Module Interface

Defining and specifying traits of all module declarations in C can be tedious. You need to specify the names, types and qualifiers for all types, functions, function parameters, return types and variable. However, there is an easier way.

By creating a scripted module interface file and compiling this into a mod file, you are relieved of completing this task in C. The module interface is compiled like any other script to generate a mod file. When a program requests to load the module, the loader will first load the interface mod file and then load the module shared library.

A module interface file looks like a normal script file except that declarations are decorated by native qualifier, functions do not have code bodies or braces and all variables, functions and parameters are typically fully typed using type annotations.

use strict
module acme {
    native var launchAttempts: Number
    native function createRocket(kind: String): Rocket
    native class Rocket {
        private var kind: String
        private var timeToOrbit: Number
        native function Rocket()
        native function blastOff(kind: String): Void

There are several things to explain in this example. We put the compiler into strict mode to warn if we omit the type of any variable, function parameter and or return value.

Blended Modules

The module interface can blend native code and script code. i.e. It can contain actual script code without a native qualifier. In this way, you can choose on a function by function basis whether a function is best implemented as script code or as native C code.

Generate the Module C header

After compiling the module interface into a mod file, we can generate a C header that describes the locations of the declarations in the VM. Where possible, the Ejscript compiler early-binds declarations into slot offsets which are property indices into the relevant objects. Early binding enhances the speed and quality of the generated byte code. For example, variables can often be accessed by numerical slot offset rather than doing a costly run-time lookup by name through the scope chain.

The ejsmod module manager tool is used to generate the C header.

ejsmod --cslots acme.mod

This creates a acme.slots.h C language header file that should be included by that module native C code. You can use the slot definitions with the Ejscript APIs like ejsGetProperty which will take the symbolic slot offset as an argument.

The header contains definitions like:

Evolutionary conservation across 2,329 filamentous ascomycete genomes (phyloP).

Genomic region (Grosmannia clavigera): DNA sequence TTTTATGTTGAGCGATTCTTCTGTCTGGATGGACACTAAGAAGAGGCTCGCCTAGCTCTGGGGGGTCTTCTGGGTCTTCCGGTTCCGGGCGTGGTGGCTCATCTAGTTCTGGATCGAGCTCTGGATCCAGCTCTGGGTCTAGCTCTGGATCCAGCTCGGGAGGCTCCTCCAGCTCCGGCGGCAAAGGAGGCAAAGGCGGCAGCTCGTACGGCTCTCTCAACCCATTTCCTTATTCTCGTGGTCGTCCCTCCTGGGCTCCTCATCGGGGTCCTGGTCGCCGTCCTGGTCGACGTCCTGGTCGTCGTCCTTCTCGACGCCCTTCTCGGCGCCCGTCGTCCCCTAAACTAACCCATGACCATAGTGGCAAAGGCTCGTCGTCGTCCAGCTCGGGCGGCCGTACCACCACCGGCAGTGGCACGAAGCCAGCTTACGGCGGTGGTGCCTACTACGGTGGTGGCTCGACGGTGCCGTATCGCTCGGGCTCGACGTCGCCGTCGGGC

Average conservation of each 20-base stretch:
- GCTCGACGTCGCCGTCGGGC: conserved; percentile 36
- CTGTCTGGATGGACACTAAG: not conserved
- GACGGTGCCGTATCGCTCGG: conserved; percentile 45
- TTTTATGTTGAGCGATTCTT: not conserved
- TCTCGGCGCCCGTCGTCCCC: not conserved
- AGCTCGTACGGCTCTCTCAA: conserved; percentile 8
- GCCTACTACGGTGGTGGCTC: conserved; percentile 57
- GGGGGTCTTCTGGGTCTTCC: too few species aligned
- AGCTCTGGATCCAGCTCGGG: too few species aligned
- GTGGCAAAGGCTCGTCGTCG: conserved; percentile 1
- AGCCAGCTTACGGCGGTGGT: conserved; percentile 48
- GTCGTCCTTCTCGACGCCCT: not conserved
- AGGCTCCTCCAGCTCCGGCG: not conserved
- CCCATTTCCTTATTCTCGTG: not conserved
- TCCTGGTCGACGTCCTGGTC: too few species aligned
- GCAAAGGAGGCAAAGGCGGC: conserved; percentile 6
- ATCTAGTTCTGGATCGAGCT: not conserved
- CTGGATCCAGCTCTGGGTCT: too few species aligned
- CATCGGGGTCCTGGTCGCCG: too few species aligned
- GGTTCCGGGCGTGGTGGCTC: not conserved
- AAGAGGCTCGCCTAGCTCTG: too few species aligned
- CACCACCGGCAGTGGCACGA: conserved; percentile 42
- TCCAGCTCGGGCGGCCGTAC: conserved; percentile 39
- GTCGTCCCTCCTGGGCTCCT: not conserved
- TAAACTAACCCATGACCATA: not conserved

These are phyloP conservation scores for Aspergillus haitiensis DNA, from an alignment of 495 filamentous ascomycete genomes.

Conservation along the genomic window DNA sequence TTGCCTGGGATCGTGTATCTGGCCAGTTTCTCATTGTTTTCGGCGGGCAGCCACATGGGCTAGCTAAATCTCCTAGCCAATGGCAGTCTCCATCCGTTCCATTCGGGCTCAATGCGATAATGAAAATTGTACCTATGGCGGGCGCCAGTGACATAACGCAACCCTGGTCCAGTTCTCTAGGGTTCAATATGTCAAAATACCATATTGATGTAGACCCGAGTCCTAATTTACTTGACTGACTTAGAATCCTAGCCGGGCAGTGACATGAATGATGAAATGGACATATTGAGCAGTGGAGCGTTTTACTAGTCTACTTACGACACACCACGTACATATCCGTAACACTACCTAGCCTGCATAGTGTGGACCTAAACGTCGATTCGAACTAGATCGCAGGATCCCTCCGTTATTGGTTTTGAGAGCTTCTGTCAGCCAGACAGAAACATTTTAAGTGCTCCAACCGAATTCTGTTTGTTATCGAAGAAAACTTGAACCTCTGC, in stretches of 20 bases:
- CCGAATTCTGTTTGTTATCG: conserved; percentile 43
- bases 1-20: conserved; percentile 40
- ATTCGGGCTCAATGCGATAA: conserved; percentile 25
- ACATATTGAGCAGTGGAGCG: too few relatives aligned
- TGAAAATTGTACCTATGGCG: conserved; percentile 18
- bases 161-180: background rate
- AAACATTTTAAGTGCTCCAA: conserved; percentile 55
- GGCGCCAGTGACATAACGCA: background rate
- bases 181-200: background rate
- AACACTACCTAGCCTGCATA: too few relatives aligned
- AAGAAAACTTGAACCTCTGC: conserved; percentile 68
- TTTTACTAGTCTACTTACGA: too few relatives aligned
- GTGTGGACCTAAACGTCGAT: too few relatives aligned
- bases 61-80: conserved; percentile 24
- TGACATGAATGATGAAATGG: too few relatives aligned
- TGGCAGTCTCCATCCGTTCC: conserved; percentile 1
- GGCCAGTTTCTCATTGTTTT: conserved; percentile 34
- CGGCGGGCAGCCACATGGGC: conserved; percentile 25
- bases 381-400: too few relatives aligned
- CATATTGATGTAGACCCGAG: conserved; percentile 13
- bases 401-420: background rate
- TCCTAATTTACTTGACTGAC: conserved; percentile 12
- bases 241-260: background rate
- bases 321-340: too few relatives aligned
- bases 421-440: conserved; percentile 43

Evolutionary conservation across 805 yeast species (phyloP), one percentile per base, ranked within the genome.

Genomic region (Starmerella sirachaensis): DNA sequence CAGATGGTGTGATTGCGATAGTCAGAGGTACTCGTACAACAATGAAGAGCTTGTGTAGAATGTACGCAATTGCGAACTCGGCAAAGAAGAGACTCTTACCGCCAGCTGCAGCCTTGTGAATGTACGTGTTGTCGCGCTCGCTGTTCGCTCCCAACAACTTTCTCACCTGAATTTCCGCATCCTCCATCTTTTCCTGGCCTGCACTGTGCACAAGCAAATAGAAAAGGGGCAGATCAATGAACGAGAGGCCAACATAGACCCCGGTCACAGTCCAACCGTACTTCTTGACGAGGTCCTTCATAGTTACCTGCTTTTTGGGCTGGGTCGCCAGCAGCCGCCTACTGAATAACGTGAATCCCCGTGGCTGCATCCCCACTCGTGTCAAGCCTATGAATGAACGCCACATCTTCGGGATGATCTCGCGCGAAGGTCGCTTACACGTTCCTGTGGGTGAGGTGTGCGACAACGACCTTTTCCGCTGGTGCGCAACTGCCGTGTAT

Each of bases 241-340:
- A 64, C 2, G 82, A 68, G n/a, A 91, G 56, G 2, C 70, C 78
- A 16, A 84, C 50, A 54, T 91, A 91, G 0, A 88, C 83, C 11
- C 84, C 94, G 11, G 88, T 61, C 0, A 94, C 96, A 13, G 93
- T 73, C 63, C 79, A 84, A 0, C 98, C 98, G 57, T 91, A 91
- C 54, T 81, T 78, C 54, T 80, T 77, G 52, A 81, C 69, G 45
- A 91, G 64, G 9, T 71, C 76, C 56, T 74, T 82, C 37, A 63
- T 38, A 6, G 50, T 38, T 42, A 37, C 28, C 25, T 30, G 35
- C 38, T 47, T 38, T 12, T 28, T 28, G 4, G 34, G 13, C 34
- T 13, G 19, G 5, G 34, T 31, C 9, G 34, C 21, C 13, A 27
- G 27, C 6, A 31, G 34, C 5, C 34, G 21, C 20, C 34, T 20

Class property slots for the "Rocket" class
#define ES_acme_Rocket__origin             5
#define ES_acme_Rocket_Rocket              5
#define ES_acme_Rocket_blastOff            6
#define ES_acme_Rocket_NUM_CLASS_PROP      7
   Instance slots for "Rocket" type
#define ES_acme_Rocket_kind                0
#define ES_acme_Rocket_timeToOrbit         1
#define ES_acme_Rocket_NUM_INSTANCE_PROP   2
      Local slots for methods in type Rocket
#define ES_acme_Rocket_blastOff_kind       0

The defines follow the form: ES_module_class_function_declaration. Where class and function are omitted for declarations outside classes or functions.

Creating the Module Native C Code

When Ejscript loads the module interface file, it creates and configures objects for all the declarations in the interface. All that remains to be done is create the native code implementation for the C functions and bind them to the defined JavaScript functions.

But first we need to create a loadable module if we are building shared.

Create the Loadable Module

The loadable module is a shared library containing the native class implementation and a library entry point function. The function must be named MODULE_ModuleInit, where MODULE is the name of your module with all dots changed to underscores.

#include "ejs/ejs.h"
#include "acme.slots.h"
int acmeModuleInit(Ejs *ejs, MprModule *module)
    EjsType     *type;
    EjsName     qname;
    /* Get the Rocket class object */
    type = ejsGetTypeByName(ejs, ejsName(ejs, "acme", "Shape"));
    /* Bind the C functions to the JavaScript functions */
    ejsBindConstructor(ejs, type, constructor);
    ejsBindMethod(ejs, type->prototype, ES_acme_Rocket_blastOff, blastOff);
    return module;